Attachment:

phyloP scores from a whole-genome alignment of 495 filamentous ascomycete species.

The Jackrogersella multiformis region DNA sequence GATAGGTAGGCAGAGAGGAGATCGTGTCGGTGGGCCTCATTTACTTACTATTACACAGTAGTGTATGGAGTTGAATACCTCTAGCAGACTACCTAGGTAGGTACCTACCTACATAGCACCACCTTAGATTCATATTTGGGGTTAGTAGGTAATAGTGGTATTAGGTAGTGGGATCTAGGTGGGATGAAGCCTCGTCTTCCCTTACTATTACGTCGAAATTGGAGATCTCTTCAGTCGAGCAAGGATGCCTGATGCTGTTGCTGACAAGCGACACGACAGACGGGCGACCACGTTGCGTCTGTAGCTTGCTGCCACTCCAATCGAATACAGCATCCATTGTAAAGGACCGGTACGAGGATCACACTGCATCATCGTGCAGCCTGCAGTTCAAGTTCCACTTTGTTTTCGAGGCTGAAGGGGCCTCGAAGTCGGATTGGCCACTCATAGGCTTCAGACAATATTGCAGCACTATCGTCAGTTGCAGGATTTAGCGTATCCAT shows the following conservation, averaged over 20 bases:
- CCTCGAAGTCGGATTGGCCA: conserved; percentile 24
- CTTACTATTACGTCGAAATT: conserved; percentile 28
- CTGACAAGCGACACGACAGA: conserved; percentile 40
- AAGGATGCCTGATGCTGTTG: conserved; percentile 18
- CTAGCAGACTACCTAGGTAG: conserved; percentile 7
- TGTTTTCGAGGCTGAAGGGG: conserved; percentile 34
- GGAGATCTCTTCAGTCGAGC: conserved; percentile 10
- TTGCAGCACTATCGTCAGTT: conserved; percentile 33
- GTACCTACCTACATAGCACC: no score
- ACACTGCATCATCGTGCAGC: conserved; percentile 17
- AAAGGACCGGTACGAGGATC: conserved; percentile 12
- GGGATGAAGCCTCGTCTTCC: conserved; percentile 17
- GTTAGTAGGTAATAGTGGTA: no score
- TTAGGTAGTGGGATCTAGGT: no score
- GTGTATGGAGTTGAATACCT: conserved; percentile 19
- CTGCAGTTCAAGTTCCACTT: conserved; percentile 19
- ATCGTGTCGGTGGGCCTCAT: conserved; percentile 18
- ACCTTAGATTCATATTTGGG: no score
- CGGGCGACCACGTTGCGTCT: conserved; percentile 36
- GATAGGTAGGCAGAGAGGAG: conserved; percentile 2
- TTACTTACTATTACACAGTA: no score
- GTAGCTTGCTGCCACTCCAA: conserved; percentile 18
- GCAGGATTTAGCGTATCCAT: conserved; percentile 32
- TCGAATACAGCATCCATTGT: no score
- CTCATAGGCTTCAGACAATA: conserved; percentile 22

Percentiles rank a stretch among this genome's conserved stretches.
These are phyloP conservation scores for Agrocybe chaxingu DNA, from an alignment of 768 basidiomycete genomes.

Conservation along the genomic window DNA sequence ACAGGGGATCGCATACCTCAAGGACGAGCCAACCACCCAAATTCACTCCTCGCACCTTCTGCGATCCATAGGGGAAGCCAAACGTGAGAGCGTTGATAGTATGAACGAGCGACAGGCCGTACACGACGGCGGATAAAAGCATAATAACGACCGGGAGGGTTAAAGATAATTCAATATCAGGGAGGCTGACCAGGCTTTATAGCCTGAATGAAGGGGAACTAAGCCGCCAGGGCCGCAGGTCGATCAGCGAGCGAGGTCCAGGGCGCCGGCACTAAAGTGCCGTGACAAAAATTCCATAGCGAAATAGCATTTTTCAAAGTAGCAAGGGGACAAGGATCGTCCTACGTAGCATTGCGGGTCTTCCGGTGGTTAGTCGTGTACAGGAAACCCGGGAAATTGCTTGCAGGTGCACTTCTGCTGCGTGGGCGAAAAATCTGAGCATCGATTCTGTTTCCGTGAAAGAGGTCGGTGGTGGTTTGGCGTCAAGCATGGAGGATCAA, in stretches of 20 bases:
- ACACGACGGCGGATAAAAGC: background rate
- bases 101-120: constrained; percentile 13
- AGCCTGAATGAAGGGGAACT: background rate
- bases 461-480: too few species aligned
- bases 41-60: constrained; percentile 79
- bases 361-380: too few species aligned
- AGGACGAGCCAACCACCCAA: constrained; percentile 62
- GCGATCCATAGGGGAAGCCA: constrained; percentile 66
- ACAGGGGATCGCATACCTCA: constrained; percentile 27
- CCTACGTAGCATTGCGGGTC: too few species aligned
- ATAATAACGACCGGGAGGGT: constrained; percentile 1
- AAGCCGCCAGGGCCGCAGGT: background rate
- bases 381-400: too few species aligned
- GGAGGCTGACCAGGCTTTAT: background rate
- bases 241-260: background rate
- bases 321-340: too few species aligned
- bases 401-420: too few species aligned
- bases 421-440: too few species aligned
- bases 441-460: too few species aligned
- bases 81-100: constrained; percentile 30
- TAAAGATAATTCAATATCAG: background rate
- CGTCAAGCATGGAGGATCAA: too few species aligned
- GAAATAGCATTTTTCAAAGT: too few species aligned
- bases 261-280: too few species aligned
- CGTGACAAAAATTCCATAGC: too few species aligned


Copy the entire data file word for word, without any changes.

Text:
phyloP scores from a whole-genome alignment of 495 filamentous ascomycete species.

The Jackrogersella multiformis region DNA sequence GATAGGTAGGCAGAGAGGAGATCGTGTCGGTGGGCCTCATTTACTTACTATTACACAGTAGTGTATGGAGTTGAATACCTCTAGCAGACTACCTAGGTAGGTACCTACCTACATAGCACCACCTTAGATTCATATTTGGGGTTAGTAGGTAATAGTGGTATTAGGTAGTGGGATCTAGGTGGGATGAAGCCTCGTCTTCCCTTACTATTACGTCGAAATTGGAGATCTCTTCAGTCGAGCAAGGATGCCTGATGCTGTTGCTGACAAGCGACACGACAGACGGGCGACCACGTTGCGTCTGTAGCTTGCTGCCACTCCAATCGAATACAGCATCCATTGTAAAGGACCGGTACGAGGATCACACTGCATCATCGTGCAGCCTGCAGTTCAAGTTCCACTTTGTTTTCGAGGCTGAAGGGGCCTCGAAGTCGGATTGGCCACTCATAGGCTTCAGACAATATTGCAGCACTATCGTCAGTTGCAGGATTTAGCGTATCCAT shows the following conservation, averaged over 20 bases:
- CCTCGAAGTCGGATTGGCCA: conserved; percentile 24
- CTTACTATTACGTCGAAATT: conserved; percentile 28
- CTGACAAGCGACACGACAGA: conserved; percentile 40
- AAGGATGCCTGATGCTGTTG: conserved; percentile 18
- CTAGCAGACTACCTAGGTAG: conserved; percentile 7
- TGTTTTCGAGGCTGAAGGGG: conserved; percentile 34
- GGAGATCTCTTCAGTCGAGC: conserved; percentile 10
- TTGCAGCACTATCGTCAGTT: conserved; percentile 33
- GTACCTACCTACATAGCACC: no score
- ACACTGCATCATCGTGCAGC: conserved; percentile 17
- AAAGGACCGGTACGAGGATC: conserved; percentile 12
- GGGATGAAGCCTCGTCTTCC: conserved; percentile 17
- GTTAGTAGGTAATAGTGGTA: no score
- TTAGGTAGTGGGATCTAGGT: no score
- GTGTATGGAGTTGAATACCT: conserved; percentile 19
- CTGCAGTTCAAGTTCCACTT: conserved; percentile 19
- ATCGTGTCGGTGGGCCTCAT: conserved; percentile 18
- ACCTTAGATTCATATTTGGG: no score
- CGGGCGACCACGTTGCGTCT: conserved; percentile 36
- GATAGGTAGGCAGAGAGGAG: conserved; percentile 2
- TTACTTACTATTACACAGTA: no score
- GTAGCTTGCTGCCACTCCAA: conserved; percentile 18
- GCAGGATTTAGCGTATCCAT: conserved; percentile 32
- TCGAATACAGCATCCATTGT: no score
- CTCATAGGCTTCAGACAATA: conserved; percentile 22

Percentiles rank a stretch among this genome's conserved stretches.
These are phyloP conservation scores for Agrocybe chaxingu DNA, from an alignment of 768 basidiomycete genomes.

Conservation along the genomic window DNA sequence ACAGGGGATCGCATACCTCAAGGACGAGCCAACCACCCAAATTCACTCCTCGCACCTTCTGCGATCCATAGGGGAAGCCAAACGTGAGAGCGTTGATAGTATGAACGAGCGACAGGCCGTACACGACGGCGGATAAAAGCATAATAACGACCGGGAGGGTTAAAGATAATTCAATATCAGGGAGGCTGACCAGGCTTTATAGCCTGAATGAAGGGGAACTAAGCCGCCAGGGCCGCAGGTCGATCAGCGAGCGAGGTCCAGGGCGCCGGCACTAAAGTGCCGTGACAAAAATTCCATAGCGAAATAGCATTTTTCAAAGTAGCAAGGGGACAAGGATCGTCCTACGTAGCATTGCGGGTCTTCCGGTGGTTAGTCGTGTACAGGAAACCCGGGAAATTGCTTGCAGGTGCACTTCTGCTGCGTGGGCGAAAAATCTGAGCATCGATTCTGTTTCCGTGAAAGAGGTCGGTGGTGGTTTGGCGTCAAGCATGGAGGATCAA, in stretches of 20 bases:
- ACACGACGGCGGATAAAAGC: background rate
- bases 101-120: constrained; percentile 13
- AGCCTGAATGAAGGGGAACT: background rate
- bases 461-480: too few species aligned
- bases 41-60: constrained; percentile 79
- bases 361-380: too few species aligned
- AGGACGAGCCAACCACCCAA: constrained; percentile 62
- GCGATCCATAGGGGAAGCCA: constrained; percentile 66
- ACAGGGGATCGCATACCTCA: constrained; percentile 27
- CCTACGTAGCATTGCGGGTC: too few species aligned
- ATAATAACGACCGGGAGGGT: constrained; percentile 1
- AAGCCGCCAGGGCCGCAGGT: background rate
- bases 381-400: too few species aligned
- GGAGGCTGACCAGGCTTTAT: background rate
- bases 241-260: background rate
- bases 321-340: too few species aligned
- bases 401-420: too few species aligned
- bases 421-440: too few species aligned
- bases 441-460: too few species aligned
- bases 81-100: constrained; percentile 30
- TAAAGATAATTCAATATCAG: background rate
- CGTCAAGCATGGAGGATCAA: too few species aligned
- GAAATAGCATTTTTCAAAGT: too few species aligned
- bases 261-280: too few species aligned
- CGTGACAAAAATTCCATAGC: too few species aligned